C41; What to buy, Where to go.

Discussion in 'Color: Film, Paper, and Chemistry' started by waynecrider, Jun 13, 2010.

  1. waynecrider

    waynecrider Member

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    I picked up a color enlarger recently to use and thought why not try some color work instead of my normal b&w. I've been reading the threads to get a hand on whats good or bad and trying to figure out how long the film/paper developers last and if I need to cold store film till it makes sense monetarily to develop it. I'm sitting on a 10 pack of 4x5 Portra and would love to practice with it doing tray work. I'll be contact printing only, the enlarger doesn't do 4x5. So I need help into the products to buy and what darkroom equipment I may need beyond my b&w stuff which is two Yankee tanks, cut film holders and a thermometer. I've got 3 small trays for 4x5 I can use. Will I need additional trays and bottles for storage if the solutions can be stored?
    I'm looking forward to seeing if it works out. I may just shoot more C41 in 4x5 if it does.
     
  2. srs5694

    srs5694 Member

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    C-41 processing can be done with the same equipment you use for B&W film, although you will need to do it at a higher temperature (100F). This makes a water bath a practical necessity if you're using manual tanks or the like for film processing. Heated processing equipment is another way to go, but a much pricier one. If you're developing C-41 sheet film in trays, you'll need to keep the trays at 100F. I've not done this myself (I use 35mm and MF film), but I'd think a water bath would work for that, too; or maybe you could use heated pads.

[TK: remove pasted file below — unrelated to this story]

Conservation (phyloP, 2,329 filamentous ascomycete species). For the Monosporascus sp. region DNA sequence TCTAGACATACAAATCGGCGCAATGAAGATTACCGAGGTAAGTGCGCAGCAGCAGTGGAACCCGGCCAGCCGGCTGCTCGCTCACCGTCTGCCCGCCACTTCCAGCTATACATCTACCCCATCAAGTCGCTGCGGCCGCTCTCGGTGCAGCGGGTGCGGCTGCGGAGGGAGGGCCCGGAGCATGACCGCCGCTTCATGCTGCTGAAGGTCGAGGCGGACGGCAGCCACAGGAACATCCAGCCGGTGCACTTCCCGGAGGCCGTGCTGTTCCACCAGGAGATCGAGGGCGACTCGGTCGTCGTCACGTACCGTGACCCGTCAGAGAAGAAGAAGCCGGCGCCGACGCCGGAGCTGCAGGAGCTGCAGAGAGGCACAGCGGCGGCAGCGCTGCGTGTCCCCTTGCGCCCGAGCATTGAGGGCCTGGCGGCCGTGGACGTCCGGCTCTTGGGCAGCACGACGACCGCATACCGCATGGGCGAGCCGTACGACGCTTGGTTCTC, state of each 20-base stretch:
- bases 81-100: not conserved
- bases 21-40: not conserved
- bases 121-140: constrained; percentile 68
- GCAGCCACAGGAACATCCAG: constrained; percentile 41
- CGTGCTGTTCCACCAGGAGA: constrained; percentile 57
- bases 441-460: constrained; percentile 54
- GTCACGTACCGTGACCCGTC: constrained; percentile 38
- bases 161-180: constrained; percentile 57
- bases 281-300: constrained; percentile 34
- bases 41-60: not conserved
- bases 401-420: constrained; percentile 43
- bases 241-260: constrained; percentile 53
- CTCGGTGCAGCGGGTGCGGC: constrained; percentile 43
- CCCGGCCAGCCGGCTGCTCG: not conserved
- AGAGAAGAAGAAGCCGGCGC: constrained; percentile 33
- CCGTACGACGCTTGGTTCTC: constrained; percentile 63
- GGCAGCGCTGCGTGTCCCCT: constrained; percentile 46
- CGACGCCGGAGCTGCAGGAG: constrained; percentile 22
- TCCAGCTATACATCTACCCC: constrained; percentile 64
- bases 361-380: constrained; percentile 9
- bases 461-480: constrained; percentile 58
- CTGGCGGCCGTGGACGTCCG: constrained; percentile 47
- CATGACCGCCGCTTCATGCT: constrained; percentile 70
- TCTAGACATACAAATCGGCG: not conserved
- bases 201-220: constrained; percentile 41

For making prints, temperature is less critical. I do RA-4 at room temperature, which ranges from 68F (20C) to 90F (32C) in my darkroom. (I have no central A/C.) I develop a little longer at cooler temperatures, and it's possible my filtration varies a bit. (I've not looked into this in detail.) Personally, I prefer doing RA-4 in open trays, just like B&W, but I get the impression that most people prefer drums because drums can be used in room light, much like film tanks.

    My experience is that C-41 and RA-4 developers last for months in stock form, but they go bad pretty quickly (in a few days) at working strength. C-41 bleach lasts a very long time, and C-41 fixer is much like most B&W fixers; it lasts weeks or months. RA-4 blix, by its nature, is unstable. I'm not sure how long it lasts, but I try to use it within two or three days of mixing it. Given all this, I wouldn't worry about cold-storing your film before processing it, at least not from an economic point of view. Just dilute enough developer to handle whatever you're processing and go at it. (I use C-41 one-shot, although some people re-use it once or twice.) The remaining stock solution developer, if fresh, will keep for months; the bleach will keep for even longer; and any diluted but unused fixer will keep for a few weeks.
     
  3. markbarendt

    markbarendt Subscriber

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    I started with a Trebla chemical kit Part # 55FP475. It was under $100 shipped from a mini-lab supply place, Practical capacity is probably 3-500 sheets of 4x5.

    I use an adjustable hot plate I got at Wal-Mart and a big old stew pot for temperature control.

    Beyond that same stuff as what you need for B&W.